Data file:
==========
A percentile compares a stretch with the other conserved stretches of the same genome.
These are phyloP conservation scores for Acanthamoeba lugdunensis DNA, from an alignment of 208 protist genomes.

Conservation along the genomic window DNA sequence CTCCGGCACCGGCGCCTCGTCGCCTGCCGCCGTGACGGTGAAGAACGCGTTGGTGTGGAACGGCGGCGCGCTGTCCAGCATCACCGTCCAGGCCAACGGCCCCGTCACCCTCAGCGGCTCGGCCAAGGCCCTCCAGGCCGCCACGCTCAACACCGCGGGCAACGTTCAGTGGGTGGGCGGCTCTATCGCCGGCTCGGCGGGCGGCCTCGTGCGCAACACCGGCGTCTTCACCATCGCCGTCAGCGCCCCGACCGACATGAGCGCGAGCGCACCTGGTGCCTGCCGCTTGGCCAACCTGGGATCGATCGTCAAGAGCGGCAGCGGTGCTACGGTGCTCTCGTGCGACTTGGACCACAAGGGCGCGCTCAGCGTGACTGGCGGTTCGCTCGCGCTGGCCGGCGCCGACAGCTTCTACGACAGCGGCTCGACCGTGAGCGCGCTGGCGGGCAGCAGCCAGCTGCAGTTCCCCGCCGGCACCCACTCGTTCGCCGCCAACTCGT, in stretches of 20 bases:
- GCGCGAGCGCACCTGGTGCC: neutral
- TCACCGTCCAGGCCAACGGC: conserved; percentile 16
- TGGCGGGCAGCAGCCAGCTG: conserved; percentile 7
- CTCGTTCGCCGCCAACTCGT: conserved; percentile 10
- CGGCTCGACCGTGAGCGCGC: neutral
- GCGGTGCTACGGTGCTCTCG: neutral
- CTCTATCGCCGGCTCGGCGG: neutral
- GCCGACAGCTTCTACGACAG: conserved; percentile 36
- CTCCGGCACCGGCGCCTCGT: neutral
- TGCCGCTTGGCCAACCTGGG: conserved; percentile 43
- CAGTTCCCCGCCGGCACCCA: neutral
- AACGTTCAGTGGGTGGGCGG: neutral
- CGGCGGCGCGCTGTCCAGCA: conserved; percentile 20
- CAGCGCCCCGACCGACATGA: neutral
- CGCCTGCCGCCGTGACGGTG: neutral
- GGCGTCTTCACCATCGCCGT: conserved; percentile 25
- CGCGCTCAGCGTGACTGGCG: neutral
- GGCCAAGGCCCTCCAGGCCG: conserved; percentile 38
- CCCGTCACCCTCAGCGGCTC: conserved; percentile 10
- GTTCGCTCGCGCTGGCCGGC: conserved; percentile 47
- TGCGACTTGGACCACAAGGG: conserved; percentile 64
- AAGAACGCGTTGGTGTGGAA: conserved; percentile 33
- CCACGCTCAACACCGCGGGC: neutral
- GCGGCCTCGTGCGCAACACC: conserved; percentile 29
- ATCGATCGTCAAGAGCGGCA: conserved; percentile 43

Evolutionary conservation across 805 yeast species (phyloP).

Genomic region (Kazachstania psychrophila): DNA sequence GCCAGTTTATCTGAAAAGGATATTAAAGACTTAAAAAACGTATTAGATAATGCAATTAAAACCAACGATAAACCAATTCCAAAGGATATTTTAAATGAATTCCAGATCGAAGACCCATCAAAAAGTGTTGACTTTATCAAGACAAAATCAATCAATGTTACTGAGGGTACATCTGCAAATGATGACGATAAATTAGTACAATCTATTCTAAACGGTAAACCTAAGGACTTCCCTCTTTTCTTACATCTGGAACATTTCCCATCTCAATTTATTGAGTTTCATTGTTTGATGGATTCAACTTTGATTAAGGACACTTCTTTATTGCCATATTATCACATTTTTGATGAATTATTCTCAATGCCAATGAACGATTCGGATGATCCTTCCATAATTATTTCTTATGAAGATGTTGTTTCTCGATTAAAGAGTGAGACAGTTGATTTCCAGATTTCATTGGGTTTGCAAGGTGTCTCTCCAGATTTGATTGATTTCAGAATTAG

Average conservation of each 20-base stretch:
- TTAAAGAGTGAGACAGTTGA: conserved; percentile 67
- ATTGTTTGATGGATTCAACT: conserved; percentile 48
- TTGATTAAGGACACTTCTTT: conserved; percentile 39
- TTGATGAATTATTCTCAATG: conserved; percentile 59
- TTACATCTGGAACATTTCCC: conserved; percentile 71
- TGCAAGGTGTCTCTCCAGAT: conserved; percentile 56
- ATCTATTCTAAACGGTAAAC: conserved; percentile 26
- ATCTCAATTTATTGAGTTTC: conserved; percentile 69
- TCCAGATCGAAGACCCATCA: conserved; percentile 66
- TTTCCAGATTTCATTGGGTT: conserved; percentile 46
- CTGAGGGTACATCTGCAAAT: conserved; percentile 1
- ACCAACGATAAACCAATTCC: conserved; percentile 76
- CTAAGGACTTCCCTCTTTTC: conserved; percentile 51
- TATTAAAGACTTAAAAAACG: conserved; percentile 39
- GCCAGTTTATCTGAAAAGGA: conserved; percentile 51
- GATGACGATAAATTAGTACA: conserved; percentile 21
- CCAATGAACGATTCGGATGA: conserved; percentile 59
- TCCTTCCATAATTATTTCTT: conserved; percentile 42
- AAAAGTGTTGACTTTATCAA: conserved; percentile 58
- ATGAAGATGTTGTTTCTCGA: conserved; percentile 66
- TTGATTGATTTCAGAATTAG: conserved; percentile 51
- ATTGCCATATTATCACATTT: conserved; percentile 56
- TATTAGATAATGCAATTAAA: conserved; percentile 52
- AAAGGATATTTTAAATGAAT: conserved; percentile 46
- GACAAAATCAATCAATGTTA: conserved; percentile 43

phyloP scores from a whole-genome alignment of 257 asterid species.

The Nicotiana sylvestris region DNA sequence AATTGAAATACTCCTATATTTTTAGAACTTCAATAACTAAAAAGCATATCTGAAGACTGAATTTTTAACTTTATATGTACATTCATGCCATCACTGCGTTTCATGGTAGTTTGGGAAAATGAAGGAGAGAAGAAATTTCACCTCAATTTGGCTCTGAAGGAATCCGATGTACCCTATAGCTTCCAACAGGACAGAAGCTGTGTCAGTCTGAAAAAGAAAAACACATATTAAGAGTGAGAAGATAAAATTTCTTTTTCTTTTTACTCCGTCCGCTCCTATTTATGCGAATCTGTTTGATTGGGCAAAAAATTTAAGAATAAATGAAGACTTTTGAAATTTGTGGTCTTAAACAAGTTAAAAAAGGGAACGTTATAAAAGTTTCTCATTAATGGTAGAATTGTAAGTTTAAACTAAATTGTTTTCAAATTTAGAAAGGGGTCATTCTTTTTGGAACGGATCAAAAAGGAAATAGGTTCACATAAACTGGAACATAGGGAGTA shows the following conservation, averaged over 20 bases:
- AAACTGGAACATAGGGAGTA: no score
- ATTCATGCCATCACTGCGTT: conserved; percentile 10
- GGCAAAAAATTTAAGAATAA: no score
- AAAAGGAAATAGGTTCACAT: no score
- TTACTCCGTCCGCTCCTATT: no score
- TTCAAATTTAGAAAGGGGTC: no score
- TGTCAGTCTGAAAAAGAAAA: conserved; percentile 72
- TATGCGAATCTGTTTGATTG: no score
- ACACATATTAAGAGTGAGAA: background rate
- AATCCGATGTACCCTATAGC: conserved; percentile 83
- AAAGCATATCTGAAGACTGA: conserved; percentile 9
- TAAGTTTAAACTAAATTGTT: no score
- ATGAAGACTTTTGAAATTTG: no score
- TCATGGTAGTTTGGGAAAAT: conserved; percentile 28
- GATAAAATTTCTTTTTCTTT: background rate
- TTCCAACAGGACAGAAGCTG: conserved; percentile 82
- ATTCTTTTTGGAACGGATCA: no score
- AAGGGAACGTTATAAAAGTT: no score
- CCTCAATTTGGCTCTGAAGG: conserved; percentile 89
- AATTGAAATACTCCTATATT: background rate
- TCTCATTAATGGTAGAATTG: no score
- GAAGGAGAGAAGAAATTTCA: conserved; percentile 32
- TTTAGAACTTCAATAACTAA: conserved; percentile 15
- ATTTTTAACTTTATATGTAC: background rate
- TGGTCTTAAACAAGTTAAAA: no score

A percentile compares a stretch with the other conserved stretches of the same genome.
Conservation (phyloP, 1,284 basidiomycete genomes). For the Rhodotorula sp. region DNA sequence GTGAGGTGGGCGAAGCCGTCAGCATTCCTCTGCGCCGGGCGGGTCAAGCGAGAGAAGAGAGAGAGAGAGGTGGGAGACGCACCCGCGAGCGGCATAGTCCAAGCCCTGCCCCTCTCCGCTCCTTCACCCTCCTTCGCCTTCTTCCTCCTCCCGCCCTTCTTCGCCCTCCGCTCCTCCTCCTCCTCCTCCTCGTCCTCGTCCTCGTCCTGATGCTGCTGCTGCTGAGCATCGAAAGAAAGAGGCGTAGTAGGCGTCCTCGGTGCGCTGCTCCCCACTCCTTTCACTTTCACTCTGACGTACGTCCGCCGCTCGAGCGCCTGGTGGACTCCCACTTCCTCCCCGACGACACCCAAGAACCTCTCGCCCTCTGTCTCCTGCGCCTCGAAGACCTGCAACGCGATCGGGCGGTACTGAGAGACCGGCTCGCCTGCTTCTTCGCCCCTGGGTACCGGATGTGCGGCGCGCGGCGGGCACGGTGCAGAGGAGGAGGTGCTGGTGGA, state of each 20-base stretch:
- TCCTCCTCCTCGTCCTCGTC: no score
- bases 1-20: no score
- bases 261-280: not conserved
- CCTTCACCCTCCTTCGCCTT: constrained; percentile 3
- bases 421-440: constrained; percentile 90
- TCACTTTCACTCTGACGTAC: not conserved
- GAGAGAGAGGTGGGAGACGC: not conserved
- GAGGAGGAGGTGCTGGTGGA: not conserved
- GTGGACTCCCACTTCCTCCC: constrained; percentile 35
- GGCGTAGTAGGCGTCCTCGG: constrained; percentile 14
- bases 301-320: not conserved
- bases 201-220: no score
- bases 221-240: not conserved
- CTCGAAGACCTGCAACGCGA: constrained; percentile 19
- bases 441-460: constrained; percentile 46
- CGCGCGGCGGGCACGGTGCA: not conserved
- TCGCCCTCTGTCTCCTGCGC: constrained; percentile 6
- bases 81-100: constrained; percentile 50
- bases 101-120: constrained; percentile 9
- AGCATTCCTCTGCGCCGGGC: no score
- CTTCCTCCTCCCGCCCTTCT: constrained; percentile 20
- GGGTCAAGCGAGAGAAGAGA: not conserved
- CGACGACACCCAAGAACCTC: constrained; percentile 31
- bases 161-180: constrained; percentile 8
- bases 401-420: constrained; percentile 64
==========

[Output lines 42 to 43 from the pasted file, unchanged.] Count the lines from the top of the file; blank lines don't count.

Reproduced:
- CTGAGGGTACATCTGCAAAT: conserved; percentile 1
- ACCAACGATAAACCAATTCC: conserved; percentile 76